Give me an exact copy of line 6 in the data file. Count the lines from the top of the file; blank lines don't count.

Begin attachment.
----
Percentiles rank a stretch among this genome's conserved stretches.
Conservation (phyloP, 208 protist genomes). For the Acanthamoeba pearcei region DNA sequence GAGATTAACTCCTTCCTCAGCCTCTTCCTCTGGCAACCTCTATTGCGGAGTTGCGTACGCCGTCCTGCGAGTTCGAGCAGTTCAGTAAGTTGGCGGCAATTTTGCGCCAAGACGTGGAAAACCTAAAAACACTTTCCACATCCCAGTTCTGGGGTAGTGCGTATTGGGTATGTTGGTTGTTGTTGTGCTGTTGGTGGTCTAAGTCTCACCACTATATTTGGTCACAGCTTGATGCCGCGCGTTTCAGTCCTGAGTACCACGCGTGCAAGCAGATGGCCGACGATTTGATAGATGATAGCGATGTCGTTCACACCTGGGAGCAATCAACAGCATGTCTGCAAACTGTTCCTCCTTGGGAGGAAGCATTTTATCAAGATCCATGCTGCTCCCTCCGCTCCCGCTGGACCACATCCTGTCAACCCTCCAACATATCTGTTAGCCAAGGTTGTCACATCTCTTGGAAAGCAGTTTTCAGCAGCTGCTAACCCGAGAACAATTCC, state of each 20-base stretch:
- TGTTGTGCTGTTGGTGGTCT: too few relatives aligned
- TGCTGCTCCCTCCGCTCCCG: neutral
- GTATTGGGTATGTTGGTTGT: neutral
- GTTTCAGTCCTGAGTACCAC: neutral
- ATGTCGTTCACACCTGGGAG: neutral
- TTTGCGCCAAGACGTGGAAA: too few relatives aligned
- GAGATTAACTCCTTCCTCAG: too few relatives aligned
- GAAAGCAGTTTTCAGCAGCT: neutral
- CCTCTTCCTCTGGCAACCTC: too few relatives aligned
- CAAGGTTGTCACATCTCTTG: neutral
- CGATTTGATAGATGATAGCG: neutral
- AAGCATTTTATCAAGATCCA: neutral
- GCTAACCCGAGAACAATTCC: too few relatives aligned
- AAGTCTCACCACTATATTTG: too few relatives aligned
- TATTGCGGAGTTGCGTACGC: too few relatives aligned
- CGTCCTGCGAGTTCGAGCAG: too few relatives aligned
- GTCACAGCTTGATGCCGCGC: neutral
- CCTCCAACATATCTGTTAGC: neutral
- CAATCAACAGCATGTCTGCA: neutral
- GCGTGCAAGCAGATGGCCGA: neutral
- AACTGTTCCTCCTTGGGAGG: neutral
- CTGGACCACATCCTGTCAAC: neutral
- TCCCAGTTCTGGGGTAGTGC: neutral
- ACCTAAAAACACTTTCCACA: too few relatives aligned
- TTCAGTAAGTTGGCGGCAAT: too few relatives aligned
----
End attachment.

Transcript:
- GTTTCAGTCCTGAGTACCAC: neutral